Language and history in ancient Greek culture

Martin Ostwald

Spanning forty years, this collection of essays represents the work of a renowned teacher and scholar of the ancient Greek world. Martin Ostwald's contribution is both philological and historical: the thread that runs through all of the essays is his precise explanation, for a modern audience, of some crucial terms by which the ancient Greeks saw and lived their lives-and influenced ours. Chosen and sequenced by Ostwald, the essays demonstrate his methodology and elucidate essential aspects of ancient Greek society. The first section plumbs the social and political terms in which the Greeks understood their lives. It examines their notion of the relation of the citizen to his community; how they conceived different kinds of political structure; what role ideology played in public life; and how differently their most powerful thinkers viewed issues of war and peace. The second section is devoted to the problem, first articulated by the Greeks, of the extent to which human life is dominated by nature (physis) and human convention (nomos), a question that remains a central concern in modern societies, even if in different guises. The third section focuses on democracy in Athens. It confronts questions of the nature of democratic rule, of financing public enterprises, of the accountability of public officials, of the conflict raised by imperial control and democratic rule, of the coexistence of "conservative" and "liberal" trends in a democratic regime, and of the relation between rhetoric and power in a democracy. The final section is a sketch of the principles on which the two greatest Greek historians, Herodotus and Thucydides, constructed their outlooks on human affairs. Ultimately, the collection intends to make selected key concepts in ancient Greek social and political culture accessible to a lay audience. It also shows how the differences-rather than the similarities-between the ancient Greeks and us can contribute to a deeper understanding of our own time.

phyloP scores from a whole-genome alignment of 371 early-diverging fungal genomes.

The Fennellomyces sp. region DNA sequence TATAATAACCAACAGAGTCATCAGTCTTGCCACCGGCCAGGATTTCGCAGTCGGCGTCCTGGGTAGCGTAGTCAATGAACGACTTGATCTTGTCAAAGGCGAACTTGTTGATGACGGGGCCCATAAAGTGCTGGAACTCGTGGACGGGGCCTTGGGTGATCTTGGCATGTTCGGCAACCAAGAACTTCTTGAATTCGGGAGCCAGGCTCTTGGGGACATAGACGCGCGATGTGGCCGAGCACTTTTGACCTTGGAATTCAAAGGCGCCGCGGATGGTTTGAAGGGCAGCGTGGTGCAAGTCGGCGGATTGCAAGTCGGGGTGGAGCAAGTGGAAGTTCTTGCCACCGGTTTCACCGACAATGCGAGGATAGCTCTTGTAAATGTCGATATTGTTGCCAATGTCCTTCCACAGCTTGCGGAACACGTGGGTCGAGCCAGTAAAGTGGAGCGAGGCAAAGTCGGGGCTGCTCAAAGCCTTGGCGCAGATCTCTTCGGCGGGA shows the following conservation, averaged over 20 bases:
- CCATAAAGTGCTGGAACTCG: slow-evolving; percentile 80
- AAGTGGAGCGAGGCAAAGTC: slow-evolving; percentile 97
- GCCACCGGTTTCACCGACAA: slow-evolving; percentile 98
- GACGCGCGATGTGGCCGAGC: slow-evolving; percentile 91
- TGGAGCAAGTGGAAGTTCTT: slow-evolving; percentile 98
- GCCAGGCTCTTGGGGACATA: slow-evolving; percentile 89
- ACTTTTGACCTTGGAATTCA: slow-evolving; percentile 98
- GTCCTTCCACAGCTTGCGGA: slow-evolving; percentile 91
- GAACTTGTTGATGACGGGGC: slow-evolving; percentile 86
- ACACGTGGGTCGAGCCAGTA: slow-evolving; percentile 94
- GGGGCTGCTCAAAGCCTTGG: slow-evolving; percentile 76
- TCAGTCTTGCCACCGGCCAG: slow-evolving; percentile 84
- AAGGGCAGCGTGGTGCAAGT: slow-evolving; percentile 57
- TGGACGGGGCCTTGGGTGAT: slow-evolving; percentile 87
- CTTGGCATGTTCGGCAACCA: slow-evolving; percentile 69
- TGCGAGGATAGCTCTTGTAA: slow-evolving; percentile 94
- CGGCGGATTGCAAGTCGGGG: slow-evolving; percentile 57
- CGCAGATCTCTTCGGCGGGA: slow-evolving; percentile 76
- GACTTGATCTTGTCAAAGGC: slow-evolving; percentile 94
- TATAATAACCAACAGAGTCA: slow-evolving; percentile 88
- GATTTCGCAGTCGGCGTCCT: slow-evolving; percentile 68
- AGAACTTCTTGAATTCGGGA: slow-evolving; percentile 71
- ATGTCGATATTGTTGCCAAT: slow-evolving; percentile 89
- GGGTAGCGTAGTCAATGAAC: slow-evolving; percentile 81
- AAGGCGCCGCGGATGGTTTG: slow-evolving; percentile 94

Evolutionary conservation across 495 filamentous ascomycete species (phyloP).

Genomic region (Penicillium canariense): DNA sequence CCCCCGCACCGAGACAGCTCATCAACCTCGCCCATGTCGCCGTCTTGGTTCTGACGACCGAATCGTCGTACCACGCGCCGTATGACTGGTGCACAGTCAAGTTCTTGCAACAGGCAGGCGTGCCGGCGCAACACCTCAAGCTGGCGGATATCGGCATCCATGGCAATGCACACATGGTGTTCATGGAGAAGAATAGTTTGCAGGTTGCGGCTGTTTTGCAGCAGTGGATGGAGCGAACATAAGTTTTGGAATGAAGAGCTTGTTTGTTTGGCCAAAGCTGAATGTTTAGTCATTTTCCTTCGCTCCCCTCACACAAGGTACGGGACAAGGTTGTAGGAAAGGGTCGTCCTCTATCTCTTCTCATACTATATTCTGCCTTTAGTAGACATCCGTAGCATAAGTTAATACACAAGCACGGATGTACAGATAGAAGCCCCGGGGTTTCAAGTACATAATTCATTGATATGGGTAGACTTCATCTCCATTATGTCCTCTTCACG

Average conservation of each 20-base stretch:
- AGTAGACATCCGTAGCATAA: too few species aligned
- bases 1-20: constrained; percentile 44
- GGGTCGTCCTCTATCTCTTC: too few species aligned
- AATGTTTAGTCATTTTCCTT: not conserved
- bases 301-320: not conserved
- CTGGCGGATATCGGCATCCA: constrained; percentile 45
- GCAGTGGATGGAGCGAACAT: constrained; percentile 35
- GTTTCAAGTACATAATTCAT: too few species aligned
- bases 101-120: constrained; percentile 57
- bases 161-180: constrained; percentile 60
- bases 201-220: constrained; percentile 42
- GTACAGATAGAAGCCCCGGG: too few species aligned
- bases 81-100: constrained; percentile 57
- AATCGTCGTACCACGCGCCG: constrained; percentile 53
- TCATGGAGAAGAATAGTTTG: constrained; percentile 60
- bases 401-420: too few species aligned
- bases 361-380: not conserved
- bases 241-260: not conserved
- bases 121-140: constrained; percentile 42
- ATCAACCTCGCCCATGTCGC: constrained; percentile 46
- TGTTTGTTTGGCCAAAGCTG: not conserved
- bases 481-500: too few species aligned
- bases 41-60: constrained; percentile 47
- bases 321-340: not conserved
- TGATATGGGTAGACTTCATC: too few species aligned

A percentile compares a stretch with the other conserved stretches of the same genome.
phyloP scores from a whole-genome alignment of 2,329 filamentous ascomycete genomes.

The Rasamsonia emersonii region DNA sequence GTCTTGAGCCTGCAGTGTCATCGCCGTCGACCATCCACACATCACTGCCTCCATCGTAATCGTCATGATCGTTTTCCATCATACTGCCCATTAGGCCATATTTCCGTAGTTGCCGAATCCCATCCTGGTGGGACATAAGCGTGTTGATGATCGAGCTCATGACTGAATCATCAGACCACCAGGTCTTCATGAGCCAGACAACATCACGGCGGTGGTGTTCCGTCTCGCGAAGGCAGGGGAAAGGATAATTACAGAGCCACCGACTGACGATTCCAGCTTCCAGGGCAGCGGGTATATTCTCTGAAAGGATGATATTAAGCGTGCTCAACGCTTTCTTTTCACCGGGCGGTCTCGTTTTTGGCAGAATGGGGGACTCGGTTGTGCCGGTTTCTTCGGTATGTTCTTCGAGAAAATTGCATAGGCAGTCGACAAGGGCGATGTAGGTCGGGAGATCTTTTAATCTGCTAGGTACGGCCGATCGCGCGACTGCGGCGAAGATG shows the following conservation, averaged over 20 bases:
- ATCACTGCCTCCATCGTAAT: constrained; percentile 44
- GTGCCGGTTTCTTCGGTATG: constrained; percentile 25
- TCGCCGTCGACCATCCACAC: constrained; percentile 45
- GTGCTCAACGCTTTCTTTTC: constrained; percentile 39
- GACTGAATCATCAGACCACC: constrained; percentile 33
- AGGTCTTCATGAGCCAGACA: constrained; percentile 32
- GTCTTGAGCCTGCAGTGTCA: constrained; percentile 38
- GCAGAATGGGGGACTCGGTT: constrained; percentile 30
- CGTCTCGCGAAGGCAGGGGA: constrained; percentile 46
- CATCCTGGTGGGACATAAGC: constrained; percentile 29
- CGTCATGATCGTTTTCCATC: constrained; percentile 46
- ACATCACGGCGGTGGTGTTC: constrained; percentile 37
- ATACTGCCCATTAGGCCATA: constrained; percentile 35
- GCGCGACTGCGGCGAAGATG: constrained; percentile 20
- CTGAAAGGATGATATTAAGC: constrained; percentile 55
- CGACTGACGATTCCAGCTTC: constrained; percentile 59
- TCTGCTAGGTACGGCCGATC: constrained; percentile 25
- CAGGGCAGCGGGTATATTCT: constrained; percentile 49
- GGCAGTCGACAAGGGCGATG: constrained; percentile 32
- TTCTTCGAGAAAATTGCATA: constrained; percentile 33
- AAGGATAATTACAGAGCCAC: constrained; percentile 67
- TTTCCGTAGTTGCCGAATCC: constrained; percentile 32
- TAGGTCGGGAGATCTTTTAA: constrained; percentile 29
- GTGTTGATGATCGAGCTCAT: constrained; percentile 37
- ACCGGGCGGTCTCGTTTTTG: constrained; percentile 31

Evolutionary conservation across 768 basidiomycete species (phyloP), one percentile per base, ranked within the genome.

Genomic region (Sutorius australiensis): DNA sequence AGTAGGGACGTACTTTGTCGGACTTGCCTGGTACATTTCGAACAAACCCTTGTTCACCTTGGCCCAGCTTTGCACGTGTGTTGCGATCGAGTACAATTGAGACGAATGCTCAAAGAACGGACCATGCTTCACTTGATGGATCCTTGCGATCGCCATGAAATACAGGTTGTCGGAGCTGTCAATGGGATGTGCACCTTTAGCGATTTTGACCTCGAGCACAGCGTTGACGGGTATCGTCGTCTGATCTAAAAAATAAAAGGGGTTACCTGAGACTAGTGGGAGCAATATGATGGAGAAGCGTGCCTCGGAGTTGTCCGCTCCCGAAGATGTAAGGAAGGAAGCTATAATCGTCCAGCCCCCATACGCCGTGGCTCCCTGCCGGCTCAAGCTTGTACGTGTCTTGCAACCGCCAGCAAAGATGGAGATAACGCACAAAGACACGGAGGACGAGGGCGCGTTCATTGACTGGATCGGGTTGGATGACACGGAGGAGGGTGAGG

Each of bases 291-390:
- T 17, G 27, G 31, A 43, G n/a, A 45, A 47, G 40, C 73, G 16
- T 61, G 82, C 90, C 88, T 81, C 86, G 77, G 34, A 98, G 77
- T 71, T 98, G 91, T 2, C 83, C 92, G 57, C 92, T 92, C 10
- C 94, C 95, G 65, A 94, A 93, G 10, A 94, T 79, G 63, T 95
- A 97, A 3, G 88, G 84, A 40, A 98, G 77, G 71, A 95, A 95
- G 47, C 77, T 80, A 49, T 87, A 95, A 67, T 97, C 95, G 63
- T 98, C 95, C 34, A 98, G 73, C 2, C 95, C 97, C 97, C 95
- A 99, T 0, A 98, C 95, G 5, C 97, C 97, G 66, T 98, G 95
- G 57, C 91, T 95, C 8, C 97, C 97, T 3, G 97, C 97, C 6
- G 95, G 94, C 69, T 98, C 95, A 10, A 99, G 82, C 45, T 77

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  • Introduction A. POLITICAL CULTURE OF THE POLIS 1. Shares and Rights: "Citizenship" Greek Style and American Style 2. Isokratia as a Political Concept 3. Oligarchy and Oligarchs in Ancient Greece 4. Stasis and Autonomia in Samos: A Comment on an Ideological Fallacy 5. Peace and War in Plato and Aristotle B. NOMOS IN GREEK HISTORY AND THOUGHT 6. Pindar, Nomos, and Heracles (Pindar, frg. 169 [Snell3] and POxy. No. 2450, frg. 1) 7. Was There a Concept Agraphos Nomos in Classical Greece? 8. Nomos and Physis in Antiphon's Peri Alethias C. CONSTITUTIONAL AND POLITICAL INSTITUTIONS OF ATHENS 9. Athenian Democracy-Reality or Illusion? 10. Public Expense: Whose Obligation? Athens 600-454 B.C.E. 11. Diodotus, Son of Eucrates 12. Athens and Chalkis: A Study in Imperial Control 13. The Areopagus in the Athenaion Politeia 14. The Sophists and Athenian Politics. D. LITERATURE AND HISTORY 15. Herodotus and Athens 16. Thucydides Bibliography of Martin Ostwald Index Acknowledgments

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書名 Language and history in ancient Greek culture
著作者等 Ostwald Martin
出版元 University of Pennsylvania Press
刊行年月 c2009
ページ数 vi, 322 p.
大きさ 24 cm
ISBN 9780812241495
NCID BA90914277
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言語 英語
出版国 アメリカ合衆国